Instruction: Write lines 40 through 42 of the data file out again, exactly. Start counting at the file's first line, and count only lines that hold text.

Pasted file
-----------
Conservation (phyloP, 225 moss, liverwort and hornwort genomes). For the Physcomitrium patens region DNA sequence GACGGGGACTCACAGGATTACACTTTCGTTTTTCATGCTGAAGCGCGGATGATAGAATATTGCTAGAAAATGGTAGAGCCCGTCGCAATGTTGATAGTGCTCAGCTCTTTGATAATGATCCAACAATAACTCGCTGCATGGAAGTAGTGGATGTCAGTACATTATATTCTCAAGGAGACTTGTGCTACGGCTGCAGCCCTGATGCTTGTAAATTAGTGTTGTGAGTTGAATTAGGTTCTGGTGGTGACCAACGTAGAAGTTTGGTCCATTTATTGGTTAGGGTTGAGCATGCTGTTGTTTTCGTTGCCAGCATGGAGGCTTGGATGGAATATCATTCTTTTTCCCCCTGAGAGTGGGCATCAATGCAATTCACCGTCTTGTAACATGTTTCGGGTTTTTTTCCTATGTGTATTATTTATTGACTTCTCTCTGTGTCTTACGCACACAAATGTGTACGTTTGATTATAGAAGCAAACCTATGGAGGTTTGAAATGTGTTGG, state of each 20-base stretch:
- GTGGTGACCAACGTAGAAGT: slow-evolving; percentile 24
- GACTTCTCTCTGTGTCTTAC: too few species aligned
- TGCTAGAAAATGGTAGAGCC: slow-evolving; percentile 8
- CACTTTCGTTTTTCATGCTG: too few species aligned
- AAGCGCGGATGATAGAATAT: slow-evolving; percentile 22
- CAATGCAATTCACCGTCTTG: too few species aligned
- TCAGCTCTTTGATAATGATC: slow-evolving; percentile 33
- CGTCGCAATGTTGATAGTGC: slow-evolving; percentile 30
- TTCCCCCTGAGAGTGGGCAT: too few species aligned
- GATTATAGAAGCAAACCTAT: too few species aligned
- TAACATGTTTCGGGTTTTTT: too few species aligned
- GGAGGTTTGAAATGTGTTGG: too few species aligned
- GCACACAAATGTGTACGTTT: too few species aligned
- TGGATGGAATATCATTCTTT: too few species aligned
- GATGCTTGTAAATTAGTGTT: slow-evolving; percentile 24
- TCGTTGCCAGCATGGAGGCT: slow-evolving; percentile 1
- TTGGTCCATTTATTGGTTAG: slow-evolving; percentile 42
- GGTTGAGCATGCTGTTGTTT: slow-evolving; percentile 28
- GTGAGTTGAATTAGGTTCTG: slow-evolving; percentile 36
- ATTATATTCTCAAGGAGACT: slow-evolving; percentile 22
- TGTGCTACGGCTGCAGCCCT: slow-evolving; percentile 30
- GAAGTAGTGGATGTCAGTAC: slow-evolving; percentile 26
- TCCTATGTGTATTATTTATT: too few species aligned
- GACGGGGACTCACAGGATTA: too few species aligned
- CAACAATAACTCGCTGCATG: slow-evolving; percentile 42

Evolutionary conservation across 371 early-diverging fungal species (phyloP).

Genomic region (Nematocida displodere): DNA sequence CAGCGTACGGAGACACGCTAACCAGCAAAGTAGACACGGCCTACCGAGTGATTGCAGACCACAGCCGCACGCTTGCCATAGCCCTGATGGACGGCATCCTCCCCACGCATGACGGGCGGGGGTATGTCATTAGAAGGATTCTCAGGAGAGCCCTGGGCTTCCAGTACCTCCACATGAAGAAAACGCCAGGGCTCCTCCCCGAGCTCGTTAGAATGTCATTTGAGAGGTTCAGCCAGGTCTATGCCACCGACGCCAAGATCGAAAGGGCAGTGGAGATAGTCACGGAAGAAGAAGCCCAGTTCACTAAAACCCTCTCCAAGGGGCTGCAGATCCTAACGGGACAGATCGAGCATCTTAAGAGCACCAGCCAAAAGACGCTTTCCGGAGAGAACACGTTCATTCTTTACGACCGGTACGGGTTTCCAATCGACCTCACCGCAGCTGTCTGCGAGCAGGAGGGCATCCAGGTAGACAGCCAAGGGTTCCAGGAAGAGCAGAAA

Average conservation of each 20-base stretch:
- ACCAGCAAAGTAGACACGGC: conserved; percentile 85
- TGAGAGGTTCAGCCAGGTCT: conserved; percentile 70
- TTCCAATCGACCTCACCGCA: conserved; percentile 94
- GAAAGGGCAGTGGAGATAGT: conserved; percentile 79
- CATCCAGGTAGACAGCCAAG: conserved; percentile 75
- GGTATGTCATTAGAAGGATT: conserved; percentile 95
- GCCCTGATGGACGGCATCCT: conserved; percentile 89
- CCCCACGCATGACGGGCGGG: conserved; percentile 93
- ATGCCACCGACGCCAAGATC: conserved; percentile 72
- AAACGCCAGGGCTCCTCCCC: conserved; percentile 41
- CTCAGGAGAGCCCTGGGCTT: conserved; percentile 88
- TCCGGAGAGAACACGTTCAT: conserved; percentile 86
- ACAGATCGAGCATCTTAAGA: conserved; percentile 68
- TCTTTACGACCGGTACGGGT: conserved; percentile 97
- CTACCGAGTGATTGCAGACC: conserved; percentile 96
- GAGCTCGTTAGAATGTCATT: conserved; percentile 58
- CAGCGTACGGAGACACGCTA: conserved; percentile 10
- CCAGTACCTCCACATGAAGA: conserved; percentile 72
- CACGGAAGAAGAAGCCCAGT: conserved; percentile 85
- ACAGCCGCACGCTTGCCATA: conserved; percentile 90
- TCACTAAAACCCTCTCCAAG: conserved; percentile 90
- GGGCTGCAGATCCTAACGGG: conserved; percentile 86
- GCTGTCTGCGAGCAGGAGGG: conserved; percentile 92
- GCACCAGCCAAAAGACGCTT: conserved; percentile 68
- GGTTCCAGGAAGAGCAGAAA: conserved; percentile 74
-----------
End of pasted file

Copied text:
- CTCAGGAGAGCCCTGGGCTT: conserved; percentile 88
- TCCGGAGAGAACACGTTCAT: conserved; percentile 86
- ACAGATCGAGCATCTTAAGA: conserved; percentile 68